This brief project was conceived to bring together industrial and academic partners to deliver a tangible result in one week. The aim was to construct a doubly-curved timber pavilion with a pair of robots and an array of tools. The design brief contained a number of constraints consistent with flexible DfMA: simplicity of connections, flatness of solid panels and freedom of the overall form.
The result was a reciprocal timber structure (where elements support each other and therefore require no additional columns) braced by flat plywood panels. This innovative structural achievement was in large part due to the previous study of timber structures and complex geometry by certain project partners. With the complex geometry of the pavilion a number of unique features were required in each timber element. Notably, the ends of each structural beam were at unique angles, each beam needed notches for the alignment of its supporting elements and, to maintain planarity of the bracing sheets, unique grooves needed to be cut into each of the beams.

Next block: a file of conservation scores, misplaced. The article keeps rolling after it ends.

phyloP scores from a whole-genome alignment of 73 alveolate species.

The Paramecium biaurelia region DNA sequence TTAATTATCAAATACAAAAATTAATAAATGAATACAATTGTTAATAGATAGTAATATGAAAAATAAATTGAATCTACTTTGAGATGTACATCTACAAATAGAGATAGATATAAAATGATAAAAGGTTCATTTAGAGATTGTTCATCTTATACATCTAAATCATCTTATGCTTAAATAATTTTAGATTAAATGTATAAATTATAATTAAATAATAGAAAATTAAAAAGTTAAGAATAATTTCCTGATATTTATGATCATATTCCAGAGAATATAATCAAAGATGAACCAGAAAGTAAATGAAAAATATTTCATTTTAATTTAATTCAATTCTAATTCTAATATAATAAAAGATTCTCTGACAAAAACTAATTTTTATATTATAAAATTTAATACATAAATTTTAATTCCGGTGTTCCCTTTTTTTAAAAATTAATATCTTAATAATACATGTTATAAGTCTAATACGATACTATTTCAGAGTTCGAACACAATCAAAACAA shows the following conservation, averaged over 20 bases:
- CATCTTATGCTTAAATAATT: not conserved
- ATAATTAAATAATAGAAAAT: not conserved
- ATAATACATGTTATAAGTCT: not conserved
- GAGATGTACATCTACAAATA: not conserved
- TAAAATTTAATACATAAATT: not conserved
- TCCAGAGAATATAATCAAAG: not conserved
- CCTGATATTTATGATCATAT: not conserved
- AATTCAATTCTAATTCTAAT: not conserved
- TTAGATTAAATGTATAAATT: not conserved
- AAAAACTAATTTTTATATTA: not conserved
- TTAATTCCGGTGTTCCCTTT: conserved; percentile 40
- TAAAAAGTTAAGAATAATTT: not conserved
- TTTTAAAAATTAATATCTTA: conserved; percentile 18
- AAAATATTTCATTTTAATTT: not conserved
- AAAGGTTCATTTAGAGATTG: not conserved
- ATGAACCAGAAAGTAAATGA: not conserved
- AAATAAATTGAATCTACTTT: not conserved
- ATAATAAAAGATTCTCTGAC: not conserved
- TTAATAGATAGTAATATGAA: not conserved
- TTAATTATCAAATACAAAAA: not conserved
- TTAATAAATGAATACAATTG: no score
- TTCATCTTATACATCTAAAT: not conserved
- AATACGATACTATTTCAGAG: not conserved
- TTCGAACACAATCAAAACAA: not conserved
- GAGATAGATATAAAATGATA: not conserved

A pair of robots worked together to fabricate the pavilion’s components. In the first phase one of the robots, on a track, would pick a timber beam which it then took to a stationary, circular saw to cut the ends to their required angles. Then the beam would be presented to the second robot for the milling of the ends and any required notches. Finally the manipulator would take the beam to a stationary drill to make any pilot holes and deposit the completed part on a palette for later assembly.
All of the robot programming and simulation for the project used the HAL Robotics Framework.